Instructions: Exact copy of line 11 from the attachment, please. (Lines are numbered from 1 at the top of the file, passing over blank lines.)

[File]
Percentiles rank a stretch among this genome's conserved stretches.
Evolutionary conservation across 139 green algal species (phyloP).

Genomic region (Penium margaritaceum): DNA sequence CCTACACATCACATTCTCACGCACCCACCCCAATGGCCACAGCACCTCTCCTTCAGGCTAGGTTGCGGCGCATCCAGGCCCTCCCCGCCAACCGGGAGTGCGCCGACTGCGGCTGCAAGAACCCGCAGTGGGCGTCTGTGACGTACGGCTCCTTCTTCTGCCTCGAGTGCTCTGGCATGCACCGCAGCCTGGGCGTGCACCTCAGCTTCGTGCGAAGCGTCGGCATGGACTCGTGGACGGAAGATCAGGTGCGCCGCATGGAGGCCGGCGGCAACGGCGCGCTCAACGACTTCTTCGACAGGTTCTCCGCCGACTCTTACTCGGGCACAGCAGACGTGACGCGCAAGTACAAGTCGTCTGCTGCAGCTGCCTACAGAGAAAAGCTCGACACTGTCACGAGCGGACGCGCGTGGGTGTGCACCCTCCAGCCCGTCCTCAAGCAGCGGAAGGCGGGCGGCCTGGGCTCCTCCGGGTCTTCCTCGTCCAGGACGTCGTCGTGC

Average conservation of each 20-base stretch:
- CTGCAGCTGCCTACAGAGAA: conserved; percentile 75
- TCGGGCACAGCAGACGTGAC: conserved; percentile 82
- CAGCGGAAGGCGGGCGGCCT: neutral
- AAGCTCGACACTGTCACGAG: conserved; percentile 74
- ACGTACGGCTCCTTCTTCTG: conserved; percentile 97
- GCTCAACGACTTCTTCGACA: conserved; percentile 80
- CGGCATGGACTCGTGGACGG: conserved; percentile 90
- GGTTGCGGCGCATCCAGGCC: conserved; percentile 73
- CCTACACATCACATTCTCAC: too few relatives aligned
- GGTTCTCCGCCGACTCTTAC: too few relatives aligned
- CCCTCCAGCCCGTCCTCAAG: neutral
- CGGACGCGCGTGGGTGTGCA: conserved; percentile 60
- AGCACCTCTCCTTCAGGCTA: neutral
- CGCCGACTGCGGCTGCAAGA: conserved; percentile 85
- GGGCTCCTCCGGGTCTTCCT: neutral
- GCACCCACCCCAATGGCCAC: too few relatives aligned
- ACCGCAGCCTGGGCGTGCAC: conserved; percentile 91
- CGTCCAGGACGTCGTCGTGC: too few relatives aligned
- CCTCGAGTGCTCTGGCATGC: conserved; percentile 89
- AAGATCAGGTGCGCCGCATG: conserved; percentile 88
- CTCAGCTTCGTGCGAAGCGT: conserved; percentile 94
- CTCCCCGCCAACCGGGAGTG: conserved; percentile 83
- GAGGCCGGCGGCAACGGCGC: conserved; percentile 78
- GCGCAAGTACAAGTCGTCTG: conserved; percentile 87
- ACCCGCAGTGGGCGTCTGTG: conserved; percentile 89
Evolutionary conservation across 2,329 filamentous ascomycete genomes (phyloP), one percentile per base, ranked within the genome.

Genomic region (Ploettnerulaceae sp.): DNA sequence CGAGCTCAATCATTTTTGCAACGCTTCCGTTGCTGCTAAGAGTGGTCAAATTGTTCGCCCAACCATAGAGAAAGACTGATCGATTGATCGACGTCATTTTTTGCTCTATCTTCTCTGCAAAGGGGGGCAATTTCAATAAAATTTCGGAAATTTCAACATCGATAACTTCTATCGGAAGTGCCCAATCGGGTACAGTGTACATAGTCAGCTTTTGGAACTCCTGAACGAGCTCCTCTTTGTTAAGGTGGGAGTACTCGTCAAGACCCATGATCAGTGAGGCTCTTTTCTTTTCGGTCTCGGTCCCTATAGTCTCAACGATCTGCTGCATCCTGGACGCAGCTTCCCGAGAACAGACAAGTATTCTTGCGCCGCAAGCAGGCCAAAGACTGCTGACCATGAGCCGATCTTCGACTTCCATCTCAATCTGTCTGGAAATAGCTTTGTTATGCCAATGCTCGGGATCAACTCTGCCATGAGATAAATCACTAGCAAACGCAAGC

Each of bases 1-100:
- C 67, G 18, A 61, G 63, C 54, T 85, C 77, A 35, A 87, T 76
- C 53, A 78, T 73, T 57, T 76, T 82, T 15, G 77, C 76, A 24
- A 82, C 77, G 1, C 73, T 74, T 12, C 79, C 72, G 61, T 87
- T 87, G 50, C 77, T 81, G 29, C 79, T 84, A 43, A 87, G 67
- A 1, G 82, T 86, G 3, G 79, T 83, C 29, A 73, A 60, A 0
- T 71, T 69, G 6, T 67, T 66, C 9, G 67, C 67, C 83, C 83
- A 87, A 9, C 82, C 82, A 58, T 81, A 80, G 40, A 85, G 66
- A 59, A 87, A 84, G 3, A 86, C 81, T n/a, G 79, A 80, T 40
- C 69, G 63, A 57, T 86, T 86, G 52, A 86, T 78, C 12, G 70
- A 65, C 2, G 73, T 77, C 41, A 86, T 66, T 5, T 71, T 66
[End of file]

- CGGCATGGACTCGTGGACGG: conserved; percentile 90